Biden and Putin about US-Russia digital cold war

Jen Psaki’s appointment as US President Joe Biden’s press secretary was greeted in Russia with derisive comments. She was reminded of past slips of the tongue and “pearls”. But the times of the failed “reset” are already in the past and there is some irony in the fact that now Psaki is voicing the US foreign policy course, which can be called a new edition of the Cold War. And it is clearly not a reason for ridicule the recent statement of Psaki that the US administration intends to “hold Russia accountable for its reckless and hostile actions. And to this end, the president instructed the intelligence community to conduct a full assessment of cyber attacks against SolarWinds, Russia’s interference in the 2020 elections, the use of chemical weapons against opposition leader Alexei Navalny,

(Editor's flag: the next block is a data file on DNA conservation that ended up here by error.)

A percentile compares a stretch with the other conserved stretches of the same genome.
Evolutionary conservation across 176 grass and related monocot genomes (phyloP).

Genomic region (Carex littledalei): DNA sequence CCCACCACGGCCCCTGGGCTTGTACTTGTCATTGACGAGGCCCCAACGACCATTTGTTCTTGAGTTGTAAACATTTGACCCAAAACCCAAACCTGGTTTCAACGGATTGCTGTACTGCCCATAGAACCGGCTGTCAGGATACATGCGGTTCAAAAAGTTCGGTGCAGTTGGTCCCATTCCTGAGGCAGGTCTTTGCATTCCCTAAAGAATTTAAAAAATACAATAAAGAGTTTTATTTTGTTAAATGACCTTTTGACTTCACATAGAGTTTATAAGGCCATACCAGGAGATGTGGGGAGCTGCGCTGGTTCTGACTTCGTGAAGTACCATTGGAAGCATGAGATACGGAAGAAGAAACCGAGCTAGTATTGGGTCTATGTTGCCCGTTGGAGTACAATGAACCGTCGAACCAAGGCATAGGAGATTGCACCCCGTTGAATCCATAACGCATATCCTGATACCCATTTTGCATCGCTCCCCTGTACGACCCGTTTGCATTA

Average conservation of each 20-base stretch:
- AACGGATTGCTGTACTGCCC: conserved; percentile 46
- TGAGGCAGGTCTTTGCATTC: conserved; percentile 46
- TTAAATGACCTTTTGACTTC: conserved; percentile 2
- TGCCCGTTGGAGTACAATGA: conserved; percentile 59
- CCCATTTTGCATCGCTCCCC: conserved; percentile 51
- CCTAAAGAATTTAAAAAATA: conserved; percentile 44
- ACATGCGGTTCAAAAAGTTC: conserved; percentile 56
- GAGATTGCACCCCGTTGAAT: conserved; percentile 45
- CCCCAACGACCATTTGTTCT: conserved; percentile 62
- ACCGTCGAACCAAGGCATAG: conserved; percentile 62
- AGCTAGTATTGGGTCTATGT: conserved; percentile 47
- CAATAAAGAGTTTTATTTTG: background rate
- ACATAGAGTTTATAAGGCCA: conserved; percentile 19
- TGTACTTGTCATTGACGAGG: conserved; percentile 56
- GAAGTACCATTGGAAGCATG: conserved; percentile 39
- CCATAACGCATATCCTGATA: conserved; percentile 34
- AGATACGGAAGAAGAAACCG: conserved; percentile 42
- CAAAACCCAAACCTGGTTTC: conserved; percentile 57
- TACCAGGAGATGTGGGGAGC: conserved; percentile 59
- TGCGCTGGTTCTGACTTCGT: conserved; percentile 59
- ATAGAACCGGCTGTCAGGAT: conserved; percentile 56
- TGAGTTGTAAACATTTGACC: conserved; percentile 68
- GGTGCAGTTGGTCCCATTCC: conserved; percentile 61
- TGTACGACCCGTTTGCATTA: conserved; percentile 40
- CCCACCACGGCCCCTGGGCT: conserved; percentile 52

In this “Biden list” two items refer to the area of ​​confrontation in the digital environment. Cyberattacks on the US digital infrastructure are the technical side of the confrontation. As for the accusations of interference in the elections, we are talking about information wars on the Internet. Thus, the “digital front” of the new edition of the Cold War becomes the main field of confrontation between the two powers. In the era of total digitalization, the Cold War is being reissued in the spirit of the times in digital format.

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The tension between Russia and the United States has been growing since 2014, but in 2020 it reached a critical point, after which we can talk about an open confrontation. The trigger was a large-scale hacker attack that affected the computer systems of various departments of the US government and a number of American private corporations.